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The Infamous Brothers Davenport

Royal Lyceum Theatre, Edinburgh
4 stars
The audience are not only on their feet but are onstage inspecting the 
giant cabinet that dominates on entering this fiercely ambitious 
collaboration between Candice Edmunds and Jamie Harrison's Vox Motus 
company, playwright Peter Arnott and the Royal Lyceum. The conceit is a 
piece of Victorian hokum, in which the two Davenports of the title, Ira 
and Willie, conjure up spirits from within their cabinet under the 
half-lit scrutiny of a 'scientific spiritualist society'. Introduced by 
the grandiloquent Mr Fay under the watchful eye of the desperately 
seeking Lady Noyes-Woodhull, Willie, the younger of the two, is 
apparently possessed by his dead sister Katie as his spirit guide in a 
seance. When Willie goes off message, however, truth becomes far 
stranger than ghost stories.

As the spirit cabinet opens up, this reimagining of the real-life 
Davenports story lays bare the roots of their act in a damaged,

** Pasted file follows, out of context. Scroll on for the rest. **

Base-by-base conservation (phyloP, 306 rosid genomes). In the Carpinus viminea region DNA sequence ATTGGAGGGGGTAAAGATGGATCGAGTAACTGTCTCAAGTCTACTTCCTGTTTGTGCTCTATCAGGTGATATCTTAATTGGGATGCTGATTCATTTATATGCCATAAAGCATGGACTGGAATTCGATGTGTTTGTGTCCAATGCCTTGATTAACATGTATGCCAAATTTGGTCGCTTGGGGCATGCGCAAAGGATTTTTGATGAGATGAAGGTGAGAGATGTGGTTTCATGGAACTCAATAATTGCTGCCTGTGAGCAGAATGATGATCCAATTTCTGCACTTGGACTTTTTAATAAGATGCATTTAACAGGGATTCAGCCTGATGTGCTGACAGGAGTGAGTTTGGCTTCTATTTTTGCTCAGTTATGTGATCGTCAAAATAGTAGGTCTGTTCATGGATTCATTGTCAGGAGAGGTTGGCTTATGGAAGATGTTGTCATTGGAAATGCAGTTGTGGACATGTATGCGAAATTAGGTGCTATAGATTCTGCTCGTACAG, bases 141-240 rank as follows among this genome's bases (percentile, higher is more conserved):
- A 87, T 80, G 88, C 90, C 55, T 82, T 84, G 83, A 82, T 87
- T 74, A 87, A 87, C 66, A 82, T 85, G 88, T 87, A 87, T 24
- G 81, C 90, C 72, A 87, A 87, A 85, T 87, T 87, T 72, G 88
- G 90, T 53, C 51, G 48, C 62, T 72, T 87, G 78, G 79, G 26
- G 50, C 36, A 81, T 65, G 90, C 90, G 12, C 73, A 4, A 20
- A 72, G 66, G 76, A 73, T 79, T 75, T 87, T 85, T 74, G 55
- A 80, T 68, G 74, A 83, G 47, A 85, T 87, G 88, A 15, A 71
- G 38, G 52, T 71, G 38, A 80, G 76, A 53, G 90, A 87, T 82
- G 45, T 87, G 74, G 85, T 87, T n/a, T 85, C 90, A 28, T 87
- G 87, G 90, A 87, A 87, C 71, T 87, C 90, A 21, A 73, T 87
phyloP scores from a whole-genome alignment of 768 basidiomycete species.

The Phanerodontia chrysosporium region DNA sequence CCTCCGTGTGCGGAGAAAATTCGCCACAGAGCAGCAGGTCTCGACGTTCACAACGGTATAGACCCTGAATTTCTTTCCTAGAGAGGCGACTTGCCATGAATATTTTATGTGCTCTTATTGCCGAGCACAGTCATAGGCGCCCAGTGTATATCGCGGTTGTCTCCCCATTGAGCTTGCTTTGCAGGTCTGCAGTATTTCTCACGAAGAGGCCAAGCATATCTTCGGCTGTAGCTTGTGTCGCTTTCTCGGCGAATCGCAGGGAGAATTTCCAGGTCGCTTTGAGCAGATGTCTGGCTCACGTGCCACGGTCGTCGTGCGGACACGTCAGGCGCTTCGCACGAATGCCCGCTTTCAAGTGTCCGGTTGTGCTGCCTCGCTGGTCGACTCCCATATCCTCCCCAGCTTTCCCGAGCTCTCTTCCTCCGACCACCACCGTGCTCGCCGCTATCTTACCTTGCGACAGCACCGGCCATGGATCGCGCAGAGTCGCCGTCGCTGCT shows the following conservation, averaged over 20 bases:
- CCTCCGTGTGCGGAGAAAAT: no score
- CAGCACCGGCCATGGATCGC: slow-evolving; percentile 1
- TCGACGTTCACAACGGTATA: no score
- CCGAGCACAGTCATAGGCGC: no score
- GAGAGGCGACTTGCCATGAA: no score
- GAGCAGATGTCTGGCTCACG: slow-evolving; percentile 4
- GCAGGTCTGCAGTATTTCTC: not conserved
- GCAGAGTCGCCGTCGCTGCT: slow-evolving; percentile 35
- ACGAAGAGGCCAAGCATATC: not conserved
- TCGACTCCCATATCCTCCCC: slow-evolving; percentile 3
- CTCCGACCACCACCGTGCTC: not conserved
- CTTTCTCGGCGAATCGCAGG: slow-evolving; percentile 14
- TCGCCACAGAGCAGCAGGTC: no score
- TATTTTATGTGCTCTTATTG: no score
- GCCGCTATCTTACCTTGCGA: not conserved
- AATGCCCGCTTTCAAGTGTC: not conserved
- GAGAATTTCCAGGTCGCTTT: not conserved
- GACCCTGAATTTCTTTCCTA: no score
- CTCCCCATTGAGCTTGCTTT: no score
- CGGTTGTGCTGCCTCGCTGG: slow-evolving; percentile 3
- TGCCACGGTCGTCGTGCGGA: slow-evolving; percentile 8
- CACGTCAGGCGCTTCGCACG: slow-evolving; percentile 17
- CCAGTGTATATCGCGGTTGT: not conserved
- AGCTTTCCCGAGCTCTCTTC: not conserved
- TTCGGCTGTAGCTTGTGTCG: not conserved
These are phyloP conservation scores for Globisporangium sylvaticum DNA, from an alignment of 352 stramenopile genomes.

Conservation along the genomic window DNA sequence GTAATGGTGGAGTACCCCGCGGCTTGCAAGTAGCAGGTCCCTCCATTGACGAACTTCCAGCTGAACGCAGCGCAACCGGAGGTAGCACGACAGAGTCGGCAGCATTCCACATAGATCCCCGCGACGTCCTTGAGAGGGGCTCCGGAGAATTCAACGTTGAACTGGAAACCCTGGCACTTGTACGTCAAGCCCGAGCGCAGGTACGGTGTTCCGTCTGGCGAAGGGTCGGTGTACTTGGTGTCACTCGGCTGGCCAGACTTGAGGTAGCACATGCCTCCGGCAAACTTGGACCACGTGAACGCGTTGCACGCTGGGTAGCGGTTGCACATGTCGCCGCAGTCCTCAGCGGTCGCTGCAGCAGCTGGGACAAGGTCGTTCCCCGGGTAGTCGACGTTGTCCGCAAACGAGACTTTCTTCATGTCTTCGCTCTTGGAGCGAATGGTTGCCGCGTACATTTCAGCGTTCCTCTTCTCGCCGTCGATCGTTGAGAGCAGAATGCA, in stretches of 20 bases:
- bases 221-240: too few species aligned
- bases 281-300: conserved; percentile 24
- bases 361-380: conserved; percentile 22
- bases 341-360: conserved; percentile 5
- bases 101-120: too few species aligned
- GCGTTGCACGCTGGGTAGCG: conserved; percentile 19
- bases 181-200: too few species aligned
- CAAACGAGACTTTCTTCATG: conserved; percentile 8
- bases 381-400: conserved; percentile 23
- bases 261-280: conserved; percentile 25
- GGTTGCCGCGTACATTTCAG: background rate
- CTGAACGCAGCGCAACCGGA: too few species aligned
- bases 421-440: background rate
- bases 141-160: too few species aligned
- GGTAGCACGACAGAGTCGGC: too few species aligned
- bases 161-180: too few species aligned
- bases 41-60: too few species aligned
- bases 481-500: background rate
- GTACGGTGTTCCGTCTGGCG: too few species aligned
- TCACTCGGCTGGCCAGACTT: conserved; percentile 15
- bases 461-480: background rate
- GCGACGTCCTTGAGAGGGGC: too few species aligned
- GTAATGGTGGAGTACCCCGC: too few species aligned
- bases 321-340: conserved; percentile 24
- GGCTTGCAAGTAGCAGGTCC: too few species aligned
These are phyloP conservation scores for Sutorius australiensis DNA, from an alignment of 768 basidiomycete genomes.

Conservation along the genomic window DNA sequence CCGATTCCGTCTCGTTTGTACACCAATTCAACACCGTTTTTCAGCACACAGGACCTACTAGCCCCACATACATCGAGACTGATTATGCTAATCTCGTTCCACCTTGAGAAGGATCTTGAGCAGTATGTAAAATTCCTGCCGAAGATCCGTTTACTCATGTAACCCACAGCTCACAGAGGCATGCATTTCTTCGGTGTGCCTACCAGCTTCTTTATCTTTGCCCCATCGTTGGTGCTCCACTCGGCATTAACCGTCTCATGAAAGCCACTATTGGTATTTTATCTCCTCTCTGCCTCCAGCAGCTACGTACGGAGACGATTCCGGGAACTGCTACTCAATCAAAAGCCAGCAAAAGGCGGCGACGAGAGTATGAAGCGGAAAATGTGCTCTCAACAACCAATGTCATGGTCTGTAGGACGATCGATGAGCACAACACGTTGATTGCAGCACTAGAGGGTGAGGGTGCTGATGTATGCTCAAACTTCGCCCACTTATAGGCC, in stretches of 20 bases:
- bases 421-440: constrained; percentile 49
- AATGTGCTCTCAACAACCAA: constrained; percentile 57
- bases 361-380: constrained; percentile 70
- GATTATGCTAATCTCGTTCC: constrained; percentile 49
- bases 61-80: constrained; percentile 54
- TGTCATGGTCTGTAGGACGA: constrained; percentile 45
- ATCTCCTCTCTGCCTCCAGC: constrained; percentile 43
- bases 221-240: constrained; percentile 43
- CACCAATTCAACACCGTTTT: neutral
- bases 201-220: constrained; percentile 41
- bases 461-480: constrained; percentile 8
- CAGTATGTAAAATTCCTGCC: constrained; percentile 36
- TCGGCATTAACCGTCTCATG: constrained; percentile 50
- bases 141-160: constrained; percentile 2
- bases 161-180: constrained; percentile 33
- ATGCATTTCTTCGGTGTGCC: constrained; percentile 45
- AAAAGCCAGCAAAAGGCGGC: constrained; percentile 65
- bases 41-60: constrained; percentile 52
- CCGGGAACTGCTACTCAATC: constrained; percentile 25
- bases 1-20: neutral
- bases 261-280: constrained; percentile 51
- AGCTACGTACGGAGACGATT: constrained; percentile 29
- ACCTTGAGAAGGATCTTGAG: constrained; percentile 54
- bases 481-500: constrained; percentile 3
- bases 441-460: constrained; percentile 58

bare-floorboards childhood, in which a hopped-up mother hallucinates 
heaven while a brutal father abuses Katie to death. The psycho-sexual 
scars are plain to see, particularly in Willie, as played by a 
whey-faced Scott Fletcher opposite his brother Ryan as a more 
practical, if perpetually perplexed Ira.

The first half-hour's box of vaudevillian tricks are but a 
curtain-raiser to what follows in a big, technically complex piece of 
Freudian expressionism, the very essence of which is about blind faith, 
hope and the power of suggestion. Accompanied by Phamie Gow and Jed 
Milroy's live piano and fiddle score, and with much emphasis on light 
and shade, Vox Motus have created a spine-tinglingly serious treatise 
on what the imagination might be capable of if we only let our demons 
out.

The Herald - January 26th 2012

ends 

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